The SwissCovid app adopted the CrowdNotifier functionality, under the name “SwissCovid check-in”, starting with version 2.0.0.

The underlying machinery

The mechanisms behind DP-3T, along with its data protection features, are extensively documented on their web site, including a simplified 3-page brief.

The easiest explanation however is provided by this comic:

Challenges with GAEN

As mentioned above, Apple and Google integrated GAEN within their respective operating systems. In particular, on Android, it is part of the proprietary Google Mobile Services (GMS). This framework is a collection of applications and libraries, typically pre-installed on Android devices, which provide services such as push notifications, mapping, etc. Exposure Notification was added as an additional service, and applications access it through the exposed functions. This allows for a smooth experience for users, as the normal Android system update functionality handles the initial installation and the succesive updates. Furthermore, the code in GMS benefits from system privileges, allowing for a more direct interaction with the other parts of the Android system.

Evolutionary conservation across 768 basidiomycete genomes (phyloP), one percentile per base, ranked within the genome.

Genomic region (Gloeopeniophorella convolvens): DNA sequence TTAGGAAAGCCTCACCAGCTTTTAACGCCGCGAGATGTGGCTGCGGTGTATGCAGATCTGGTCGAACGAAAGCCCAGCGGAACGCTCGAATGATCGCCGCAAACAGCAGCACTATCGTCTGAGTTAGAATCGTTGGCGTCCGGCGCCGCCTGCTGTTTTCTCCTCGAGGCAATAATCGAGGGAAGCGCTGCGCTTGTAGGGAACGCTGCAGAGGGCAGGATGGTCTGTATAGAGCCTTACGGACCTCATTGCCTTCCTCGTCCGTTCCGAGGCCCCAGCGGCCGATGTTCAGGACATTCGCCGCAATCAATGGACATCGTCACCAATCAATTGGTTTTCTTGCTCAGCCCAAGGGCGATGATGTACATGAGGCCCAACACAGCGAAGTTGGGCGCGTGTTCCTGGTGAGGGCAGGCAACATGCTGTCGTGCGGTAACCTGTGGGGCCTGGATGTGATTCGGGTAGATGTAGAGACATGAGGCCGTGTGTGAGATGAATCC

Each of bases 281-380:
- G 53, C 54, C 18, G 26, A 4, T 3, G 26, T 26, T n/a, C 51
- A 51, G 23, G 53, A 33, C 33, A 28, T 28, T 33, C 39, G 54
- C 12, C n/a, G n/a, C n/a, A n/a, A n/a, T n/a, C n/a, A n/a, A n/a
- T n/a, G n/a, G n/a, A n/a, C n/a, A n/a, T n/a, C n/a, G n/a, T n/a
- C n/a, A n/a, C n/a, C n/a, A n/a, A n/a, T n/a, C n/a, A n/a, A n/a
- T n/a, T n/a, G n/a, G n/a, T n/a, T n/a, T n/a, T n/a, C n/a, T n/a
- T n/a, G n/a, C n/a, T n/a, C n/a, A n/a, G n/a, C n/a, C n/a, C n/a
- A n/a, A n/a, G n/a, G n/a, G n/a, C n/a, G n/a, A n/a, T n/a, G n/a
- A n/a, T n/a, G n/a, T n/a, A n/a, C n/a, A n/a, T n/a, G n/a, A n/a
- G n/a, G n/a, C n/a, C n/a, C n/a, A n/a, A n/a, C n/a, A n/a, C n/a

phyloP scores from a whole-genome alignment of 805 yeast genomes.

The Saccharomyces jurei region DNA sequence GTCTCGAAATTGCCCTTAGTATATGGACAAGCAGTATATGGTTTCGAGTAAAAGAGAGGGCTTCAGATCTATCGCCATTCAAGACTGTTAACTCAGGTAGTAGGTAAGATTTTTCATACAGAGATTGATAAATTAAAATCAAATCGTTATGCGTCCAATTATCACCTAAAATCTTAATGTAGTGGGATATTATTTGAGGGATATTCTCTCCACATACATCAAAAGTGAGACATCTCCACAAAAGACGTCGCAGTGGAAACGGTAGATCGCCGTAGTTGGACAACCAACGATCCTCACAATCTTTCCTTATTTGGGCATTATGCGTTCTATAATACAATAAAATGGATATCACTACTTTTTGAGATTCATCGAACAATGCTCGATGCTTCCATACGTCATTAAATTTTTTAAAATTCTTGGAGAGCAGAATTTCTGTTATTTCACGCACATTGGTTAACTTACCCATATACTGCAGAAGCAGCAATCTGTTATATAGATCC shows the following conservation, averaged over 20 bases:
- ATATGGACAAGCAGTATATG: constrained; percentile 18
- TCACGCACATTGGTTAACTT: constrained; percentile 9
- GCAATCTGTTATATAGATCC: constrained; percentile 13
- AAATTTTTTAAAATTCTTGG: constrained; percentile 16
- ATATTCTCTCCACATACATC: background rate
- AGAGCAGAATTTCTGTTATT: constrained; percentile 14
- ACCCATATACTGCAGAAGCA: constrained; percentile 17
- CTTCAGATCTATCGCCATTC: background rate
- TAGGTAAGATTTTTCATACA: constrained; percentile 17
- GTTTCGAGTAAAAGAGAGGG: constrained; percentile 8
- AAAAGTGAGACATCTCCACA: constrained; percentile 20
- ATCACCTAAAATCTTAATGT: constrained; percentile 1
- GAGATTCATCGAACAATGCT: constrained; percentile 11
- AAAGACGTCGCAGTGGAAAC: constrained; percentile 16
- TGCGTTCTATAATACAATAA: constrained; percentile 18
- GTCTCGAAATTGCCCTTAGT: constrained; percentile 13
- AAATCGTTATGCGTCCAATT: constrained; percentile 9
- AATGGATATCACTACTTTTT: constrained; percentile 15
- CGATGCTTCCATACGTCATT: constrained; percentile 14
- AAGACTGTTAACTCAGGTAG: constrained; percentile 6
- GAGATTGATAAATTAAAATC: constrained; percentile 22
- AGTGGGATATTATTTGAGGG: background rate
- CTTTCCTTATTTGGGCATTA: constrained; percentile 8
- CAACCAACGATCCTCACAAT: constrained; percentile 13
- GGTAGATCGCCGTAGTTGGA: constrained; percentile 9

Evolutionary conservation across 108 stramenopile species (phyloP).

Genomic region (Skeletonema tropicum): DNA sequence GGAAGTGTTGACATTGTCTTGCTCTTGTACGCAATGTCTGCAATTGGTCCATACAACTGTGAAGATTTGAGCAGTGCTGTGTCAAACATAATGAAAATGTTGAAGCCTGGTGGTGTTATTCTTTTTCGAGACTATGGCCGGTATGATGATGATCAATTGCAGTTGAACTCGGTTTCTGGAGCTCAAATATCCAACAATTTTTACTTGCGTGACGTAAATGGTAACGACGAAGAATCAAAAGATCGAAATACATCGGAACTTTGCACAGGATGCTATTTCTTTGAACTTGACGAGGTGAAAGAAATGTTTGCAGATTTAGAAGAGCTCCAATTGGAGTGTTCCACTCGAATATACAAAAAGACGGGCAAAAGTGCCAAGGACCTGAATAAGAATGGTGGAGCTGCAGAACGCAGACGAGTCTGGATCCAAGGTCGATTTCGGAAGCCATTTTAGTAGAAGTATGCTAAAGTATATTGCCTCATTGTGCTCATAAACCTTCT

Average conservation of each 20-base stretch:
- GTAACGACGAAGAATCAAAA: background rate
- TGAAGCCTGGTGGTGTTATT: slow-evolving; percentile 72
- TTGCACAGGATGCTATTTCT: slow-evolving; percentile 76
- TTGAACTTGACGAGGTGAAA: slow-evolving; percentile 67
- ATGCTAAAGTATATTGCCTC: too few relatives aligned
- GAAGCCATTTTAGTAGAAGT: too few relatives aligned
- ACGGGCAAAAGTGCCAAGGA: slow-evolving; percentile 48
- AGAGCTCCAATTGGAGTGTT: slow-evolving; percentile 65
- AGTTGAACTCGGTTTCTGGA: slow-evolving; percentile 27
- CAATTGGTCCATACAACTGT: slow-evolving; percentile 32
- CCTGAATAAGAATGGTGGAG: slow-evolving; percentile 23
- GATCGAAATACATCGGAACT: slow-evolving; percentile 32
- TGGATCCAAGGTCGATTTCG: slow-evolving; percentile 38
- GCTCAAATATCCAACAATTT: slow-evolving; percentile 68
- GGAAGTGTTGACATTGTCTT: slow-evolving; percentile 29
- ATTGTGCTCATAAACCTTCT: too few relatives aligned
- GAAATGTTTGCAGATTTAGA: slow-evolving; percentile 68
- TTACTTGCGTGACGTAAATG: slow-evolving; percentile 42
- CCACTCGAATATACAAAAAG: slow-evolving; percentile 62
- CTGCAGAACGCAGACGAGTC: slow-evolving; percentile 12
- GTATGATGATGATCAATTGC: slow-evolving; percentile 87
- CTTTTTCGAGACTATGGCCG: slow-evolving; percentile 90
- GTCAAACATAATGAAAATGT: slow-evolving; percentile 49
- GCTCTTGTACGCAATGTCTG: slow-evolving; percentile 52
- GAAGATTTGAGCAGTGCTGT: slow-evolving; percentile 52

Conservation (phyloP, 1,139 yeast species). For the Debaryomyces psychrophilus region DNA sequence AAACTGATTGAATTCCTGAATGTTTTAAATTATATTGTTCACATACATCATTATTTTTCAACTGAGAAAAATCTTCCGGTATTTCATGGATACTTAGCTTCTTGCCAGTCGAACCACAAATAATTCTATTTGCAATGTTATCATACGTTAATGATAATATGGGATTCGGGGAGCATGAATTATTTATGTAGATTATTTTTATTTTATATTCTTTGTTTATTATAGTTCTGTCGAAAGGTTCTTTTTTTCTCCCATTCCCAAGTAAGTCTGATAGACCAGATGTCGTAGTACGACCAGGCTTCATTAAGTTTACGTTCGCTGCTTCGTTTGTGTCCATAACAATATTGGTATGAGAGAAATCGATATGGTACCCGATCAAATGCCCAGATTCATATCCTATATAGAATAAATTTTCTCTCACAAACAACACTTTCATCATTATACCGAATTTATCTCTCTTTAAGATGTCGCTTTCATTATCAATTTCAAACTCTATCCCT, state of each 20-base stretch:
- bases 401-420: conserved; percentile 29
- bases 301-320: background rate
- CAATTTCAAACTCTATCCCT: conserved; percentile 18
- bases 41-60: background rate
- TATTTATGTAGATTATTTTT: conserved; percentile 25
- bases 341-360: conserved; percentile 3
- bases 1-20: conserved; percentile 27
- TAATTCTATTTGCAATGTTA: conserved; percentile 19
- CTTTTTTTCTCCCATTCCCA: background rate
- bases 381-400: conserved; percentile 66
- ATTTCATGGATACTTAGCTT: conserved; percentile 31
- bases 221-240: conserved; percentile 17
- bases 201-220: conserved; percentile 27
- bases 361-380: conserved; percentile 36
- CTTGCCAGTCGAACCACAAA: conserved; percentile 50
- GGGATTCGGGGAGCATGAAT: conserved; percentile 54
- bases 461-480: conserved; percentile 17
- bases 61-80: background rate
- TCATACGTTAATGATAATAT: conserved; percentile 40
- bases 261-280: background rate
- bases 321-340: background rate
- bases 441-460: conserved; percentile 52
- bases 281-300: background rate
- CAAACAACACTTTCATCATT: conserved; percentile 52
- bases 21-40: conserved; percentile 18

One serious limitation, however, is that its source code is proprietary to Google and is not publicly available (it is not part of AOSP – the Android Open Source Project). This prevents the community from examining what the code does and how, which brings an unfortunate obscurity over a feature that has raised many questions from the public due to privacy concerns. In addition, in order to legally install GMS on an Android device, manufacturers must obtain a license from Google. This leaves Android devices that run free systems (such as the common LineageOS), as well as some commercial manufacturers like Huawei (who are banned from working with US companies), unable to run apps that depend on GAEN.